A "unique glimpse" of a Siberian tigress hugging a fir tree has won this year's Wildlife Photographer of the Year competition, it has been announced.

Russian photographer Sergey Gorshkov beat 49,000 entries from around the world to scoop the top prize in the prestigious contest with the image which took more than 11 months to capture with hidden cameras.

Judges said the photograph shows a "scene like no other" and offers hope that Siberian, or Amur, tigers are making a comeback.

Liina Heikkinen won the Young Wildlife Photographer of the Year title with a picture she took on holiday in Helsinki, Finland, at the age of 13 of a fox cub trying to eat a barnacle goose in a rock crevice while keeping its hungry siblings at bay.

The winners were being announced by the Duchess of Cambridge at an online awards ceremony on Tuesday night streamed from the Natural History Museum in London, where an exhibition of the images will go on display.

The grand title winners were selected from 100 of the top images submitted to the competition in categories which highlight the world's rich habitats, animal behaviours and species.

Winning images in different categories include a profile shot of a young male proboscis monkey, a rare picture of Pallas's cats taken in the Qinghai-Tibet Plateau, and a polar bear in a circus.

Photos of a biologist watching a Cordilleran flycatcher build a nest outside his window, a tiny diamondback squid paralarva in the darkness, and two wasps from different species entering neighbouring nests also won category prizes.

Chairwoman of the judging panel Rosamond Kidman Cox said of the overall winning image, The Embrace: "It's a scene like no other. A unique glimpse of an intimate moment deep in a magical forest.

"Shafts of low winter sun highlight the ancient fir tree and the coat of the huge tigress as she grips the trunk in obvious ecstasy and inhales the scent of tiger on resin, leaving her own mark as her message.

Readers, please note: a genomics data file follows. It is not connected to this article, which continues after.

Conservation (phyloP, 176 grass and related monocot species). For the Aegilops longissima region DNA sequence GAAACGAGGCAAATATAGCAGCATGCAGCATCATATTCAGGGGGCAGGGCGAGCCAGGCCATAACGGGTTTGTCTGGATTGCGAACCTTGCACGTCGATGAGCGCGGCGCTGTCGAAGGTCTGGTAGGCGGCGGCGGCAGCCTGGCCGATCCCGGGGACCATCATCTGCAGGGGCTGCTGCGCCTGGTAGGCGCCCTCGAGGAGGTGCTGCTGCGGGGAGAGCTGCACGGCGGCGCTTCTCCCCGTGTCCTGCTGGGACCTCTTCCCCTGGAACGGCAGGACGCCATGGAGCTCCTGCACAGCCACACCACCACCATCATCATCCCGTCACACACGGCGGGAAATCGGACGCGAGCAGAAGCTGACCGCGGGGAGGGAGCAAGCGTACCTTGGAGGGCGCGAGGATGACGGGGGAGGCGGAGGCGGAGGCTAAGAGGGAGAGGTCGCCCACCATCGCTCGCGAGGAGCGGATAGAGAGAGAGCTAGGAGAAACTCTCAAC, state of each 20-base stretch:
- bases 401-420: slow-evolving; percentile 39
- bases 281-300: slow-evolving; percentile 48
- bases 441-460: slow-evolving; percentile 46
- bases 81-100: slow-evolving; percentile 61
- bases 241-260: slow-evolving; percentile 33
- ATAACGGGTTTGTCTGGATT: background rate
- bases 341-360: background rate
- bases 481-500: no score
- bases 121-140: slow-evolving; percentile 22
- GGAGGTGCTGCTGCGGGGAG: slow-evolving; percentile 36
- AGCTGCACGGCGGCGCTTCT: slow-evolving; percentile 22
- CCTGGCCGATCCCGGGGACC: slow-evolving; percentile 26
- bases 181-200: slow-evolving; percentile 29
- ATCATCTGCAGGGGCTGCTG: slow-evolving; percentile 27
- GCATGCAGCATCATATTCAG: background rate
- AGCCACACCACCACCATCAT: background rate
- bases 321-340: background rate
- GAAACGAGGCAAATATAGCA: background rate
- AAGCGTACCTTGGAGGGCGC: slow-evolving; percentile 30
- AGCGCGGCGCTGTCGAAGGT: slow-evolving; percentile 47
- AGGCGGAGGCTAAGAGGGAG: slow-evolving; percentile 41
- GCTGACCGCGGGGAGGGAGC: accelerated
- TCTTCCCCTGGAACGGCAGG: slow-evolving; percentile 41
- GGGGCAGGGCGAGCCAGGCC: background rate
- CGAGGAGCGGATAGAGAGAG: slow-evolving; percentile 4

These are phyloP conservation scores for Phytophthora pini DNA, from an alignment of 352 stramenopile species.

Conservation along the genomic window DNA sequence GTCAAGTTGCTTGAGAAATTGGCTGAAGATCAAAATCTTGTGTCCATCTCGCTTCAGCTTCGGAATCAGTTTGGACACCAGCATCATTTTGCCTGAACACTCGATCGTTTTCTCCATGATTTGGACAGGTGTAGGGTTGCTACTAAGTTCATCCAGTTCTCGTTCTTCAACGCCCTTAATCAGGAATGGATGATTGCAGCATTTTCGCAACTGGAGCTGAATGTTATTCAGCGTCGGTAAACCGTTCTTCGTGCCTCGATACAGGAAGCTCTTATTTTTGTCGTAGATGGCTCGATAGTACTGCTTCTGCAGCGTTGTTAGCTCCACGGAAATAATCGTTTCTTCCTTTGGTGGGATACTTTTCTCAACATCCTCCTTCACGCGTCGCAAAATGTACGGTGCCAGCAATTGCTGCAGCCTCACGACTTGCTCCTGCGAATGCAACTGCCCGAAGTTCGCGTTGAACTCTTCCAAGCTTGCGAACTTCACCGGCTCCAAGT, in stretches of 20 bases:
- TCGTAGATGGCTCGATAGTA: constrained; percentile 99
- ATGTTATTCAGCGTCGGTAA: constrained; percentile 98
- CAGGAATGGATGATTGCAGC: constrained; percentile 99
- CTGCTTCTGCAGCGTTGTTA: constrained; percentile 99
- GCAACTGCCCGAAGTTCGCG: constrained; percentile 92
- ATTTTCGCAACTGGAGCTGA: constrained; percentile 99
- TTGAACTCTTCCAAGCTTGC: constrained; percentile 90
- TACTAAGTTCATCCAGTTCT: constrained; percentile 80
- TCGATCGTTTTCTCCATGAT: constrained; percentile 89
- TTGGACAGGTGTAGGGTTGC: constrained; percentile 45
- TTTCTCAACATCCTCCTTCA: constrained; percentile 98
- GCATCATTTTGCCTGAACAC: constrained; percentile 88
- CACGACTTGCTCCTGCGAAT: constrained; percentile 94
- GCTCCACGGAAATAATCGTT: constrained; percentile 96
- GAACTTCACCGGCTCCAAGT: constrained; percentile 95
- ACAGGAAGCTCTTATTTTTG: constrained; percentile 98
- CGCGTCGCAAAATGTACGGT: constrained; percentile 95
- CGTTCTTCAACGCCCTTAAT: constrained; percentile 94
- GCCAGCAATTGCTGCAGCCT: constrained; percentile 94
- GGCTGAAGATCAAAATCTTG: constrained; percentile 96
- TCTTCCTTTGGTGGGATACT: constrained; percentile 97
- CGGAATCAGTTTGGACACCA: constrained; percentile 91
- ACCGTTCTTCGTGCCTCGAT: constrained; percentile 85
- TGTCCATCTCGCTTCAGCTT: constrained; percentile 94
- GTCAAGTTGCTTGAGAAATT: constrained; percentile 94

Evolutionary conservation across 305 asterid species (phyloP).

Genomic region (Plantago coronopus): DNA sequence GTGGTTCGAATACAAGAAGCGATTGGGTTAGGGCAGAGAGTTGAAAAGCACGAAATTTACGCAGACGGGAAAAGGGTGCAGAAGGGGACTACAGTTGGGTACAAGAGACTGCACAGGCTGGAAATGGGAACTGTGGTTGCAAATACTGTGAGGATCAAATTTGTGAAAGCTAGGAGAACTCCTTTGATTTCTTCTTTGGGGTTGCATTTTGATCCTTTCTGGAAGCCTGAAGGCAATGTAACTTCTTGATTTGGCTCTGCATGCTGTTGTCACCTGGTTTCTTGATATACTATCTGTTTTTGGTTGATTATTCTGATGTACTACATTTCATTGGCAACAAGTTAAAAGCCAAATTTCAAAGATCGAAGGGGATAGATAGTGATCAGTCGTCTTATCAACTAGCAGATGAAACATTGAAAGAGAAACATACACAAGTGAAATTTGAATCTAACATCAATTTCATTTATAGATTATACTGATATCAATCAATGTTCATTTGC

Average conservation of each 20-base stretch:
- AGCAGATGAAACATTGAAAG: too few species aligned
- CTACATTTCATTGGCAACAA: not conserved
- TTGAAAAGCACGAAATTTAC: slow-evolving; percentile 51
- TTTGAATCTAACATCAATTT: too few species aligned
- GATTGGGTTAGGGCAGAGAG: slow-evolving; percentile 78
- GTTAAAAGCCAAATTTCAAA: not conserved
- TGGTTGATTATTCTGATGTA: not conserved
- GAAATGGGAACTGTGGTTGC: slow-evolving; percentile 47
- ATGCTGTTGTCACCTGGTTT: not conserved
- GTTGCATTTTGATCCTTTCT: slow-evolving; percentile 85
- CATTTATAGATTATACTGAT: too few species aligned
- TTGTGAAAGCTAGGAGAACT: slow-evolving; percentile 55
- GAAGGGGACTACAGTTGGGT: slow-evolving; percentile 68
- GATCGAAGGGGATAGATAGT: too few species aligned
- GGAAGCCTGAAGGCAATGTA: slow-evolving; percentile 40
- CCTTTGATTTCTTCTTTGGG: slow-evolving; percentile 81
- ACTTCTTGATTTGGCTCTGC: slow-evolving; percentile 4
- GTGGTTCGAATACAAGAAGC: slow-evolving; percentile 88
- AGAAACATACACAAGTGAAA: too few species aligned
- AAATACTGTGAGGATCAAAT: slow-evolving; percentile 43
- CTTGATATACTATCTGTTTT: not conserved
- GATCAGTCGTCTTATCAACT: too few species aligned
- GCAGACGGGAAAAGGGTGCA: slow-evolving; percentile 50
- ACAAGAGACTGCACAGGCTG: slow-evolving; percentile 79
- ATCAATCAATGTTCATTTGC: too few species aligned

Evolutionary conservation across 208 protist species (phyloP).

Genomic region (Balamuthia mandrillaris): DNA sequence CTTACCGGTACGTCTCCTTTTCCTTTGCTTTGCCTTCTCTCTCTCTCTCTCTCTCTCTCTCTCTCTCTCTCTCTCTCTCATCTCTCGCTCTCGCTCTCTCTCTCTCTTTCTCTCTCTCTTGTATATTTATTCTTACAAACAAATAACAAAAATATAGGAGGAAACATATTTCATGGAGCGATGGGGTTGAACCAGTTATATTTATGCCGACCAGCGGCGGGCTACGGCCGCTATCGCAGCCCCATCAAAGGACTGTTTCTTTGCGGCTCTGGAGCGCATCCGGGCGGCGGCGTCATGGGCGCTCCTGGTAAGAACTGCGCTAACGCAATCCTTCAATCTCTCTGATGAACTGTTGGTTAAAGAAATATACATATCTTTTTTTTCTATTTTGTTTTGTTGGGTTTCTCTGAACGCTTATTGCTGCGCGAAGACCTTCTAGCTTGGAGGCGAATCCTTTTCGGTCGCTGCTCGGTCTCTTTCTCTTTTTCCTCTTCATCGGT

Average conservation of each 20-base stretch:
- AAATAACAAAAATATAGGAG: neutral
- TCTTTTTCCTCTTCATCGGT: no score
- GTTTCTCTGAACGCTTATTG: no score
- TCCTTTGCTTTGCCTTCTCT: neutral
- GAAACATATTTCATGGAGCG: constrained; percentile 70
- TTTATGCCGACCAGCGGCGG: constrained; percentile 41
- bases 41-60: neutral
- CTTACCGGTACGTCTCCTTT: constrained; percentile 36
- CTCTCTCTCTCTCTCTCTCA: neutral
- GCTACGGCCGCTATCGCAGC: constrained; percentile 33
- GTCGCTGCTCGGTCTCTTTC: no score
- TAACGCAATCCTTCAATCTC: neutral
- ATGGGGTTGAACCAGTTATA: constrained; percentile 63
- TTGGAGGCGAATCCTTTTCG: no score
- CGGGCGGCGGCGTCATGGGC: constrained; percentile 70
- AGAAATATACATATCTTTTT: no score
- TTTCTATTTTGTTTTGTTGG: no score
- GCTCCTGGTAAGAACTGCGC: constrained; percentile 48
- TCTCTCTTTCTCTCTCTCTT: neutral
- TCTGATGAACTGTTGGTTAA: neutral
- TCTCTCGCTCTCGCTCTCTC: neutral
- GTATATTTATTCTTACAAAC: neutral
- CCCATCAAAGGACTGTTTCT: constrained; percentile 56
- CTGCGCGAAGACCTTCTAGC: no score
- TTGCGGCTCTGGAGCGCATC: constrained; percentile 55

"It's also a story told in glorious colour and texture of the comeback of the Amur tiger, a symbol of the Russian wilderness."

Dr Tim Littlewood, the Natural History Museum's executive director of science and a member of the judging panel, said: "Hunted to the verge of extinction in the past century, the Amur population is still threatened by poaching and logging today.

"The remarkable sight of the tigress immersed in her natural environment offers us hope, as recent reports suggest numbers are growing from dedicated conservation efforts.

"Through the unique emotive power of photography, we are reminded of the beauty of the natural world and our shared responsibility to protect it."

The Wildlife Photographer of the Year competition is developed and produced by the Natural History Museum, London, where an exhibition opens on Friday October 16, before touring across the UK and internationally to venues in countries including Australia, Canada, Denmark and Germany.

The museum said limited visitor numbers and safety measures in light of Covid-19 will ensure that visitors have a "safe and welcoming experience" and are able to see the pictures in a crowd-free gallery.

Tickets for the exhibition can be booked at: https://www.nhm.ac.uk/visit/exhibitions/wildlife-photographer-of-the-year.html